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The Flaws and Human Harms of Animal Experimentation



Nonhuman animal (“animal”) experimentation is typically defended by arguments that it is reliable, that animals provide sufficiently good models of human biology and diseases to yield relevant information, and that, consequently, its use provides major human health benefits. I demonstrate that a growing body of scientific literature critically assessing the validity of animal experimentation generally (and animal modeling specifically) raises important concerns about its reliability and predictive value for human outcomes and for understanding human physiology. The unreliability of animal experimentation across a wide range of areas undermines scientific arguments in favor of the practice. Additionally, I show how animal experimentation often significantly harms humans through misleading safety studies, potential abandonment of effective therapeutics, and direction of resources away from more effective testing methods. The resulting evidence suggests that the collective harms and costs to humans from animal experimentation outweigh potential benefits and that resources would be better invested in developing human-based testing methods.

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79. There is no direct analysis of the amount of money spent on animal testing versus alternatives across all categories; however, in 2008 the Chronicle of Higher Education reported that funding of research involving animals (under basic research) of the National Institute of Health (NIH) remained steady at about 42 percent since 1990. See Monastersky R. Protesters fail to slow animal research. Chronicle of Higher Education 2008:54. In 2012, NIH director Francis Collins noted that the NIH’s support for basic research has held steady at 54 percent of the agency’s budget for decades. The remainder of the NIH’s budget is heavily funded toward clinical research, suggesting that preclinical human-based testing methods are much less funded. See also Wadman M. NIH director grilled over translational research centre. Nature News Blog 2012 Mar 20. Available at (last accessed 5 Mar 2015). There is no data that suggests that the NIH’s funding of animal experimentation has decreased. A 2010 analysis estimates that at least 50 percent of the NIH’s extramural funding is directed into animal research; see Greek, R, Greek, J.Is the use of sentient animals in basic research justifiable? Philosophy, Ethics, and Humanities in Medicine 2010;5:14.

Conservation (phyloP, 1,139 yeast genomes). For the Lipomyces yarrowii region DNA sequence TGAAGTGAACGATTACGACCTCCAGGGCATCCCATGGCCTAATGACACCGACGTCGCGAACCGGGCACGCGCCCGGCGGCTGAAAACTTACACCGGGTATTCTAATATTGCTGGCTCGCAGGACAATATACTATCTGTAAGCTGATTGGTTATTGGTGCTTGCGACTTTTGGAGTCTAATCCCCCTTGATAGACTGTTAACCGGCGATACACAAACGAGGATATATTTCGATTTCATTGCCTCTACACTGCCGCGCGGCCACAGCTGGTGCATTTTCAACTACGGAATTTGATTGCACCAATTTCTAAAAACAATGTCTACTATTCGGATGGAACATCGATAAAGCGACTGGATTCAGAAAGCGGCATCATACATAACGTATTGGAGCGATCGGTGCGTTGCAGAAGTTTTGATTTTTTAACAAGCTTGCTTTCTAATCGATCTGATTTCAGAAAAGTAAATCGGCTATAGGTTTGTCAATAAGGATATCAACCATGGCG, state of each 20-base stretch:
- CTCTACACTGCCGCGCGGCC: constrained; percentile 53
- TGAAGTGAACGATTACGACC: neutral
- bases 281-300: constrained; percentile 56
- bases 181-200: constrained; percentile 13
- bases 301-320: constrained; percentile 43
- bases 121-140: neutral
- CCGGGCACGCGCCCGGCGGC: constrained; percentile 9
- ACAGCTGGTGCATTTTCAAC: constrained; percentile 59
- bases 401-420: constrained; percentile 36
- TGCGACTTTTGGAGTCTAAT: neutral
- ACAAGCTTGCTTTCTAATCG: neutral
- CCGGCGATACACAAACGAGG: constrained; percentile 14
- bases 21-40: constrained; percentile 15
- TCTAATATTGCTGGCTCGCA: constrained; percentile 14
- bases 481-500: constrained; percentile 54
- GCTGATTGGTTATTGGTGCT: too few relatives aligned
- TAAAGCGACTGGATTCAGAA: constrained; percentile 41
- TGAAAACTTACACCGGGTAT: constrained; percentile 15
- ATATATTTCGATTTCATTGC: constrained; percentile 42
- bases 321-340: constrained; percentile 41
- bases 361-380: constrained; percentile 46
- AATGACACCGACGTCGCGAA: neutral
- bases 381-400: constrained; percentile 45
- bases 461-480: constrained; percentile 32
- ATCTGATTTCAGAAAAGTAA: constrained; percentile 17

80. For a helpful discussion on animal pain, fear, and suffering, see DeGrazia, D. Taking Animals Seriously: Mental Lives and Moral Status. New York: Cambridge University Press; 1996:116–23.

81. See Akhtar A. Animals and Public Health: Why Treating Animals Better Is Critical to Human Welfare. Hampshire, UK: Palgrave Macmillan; 2012:chap. 5.

I am deeply indebted to David DeGrazia, Tom Beauchamp, and John Pippin for their careful review and helpful comments. The opinions expressed here are those of the author and do not represent the official position of the U.S. Food and Drug Administration or the U.S. government.


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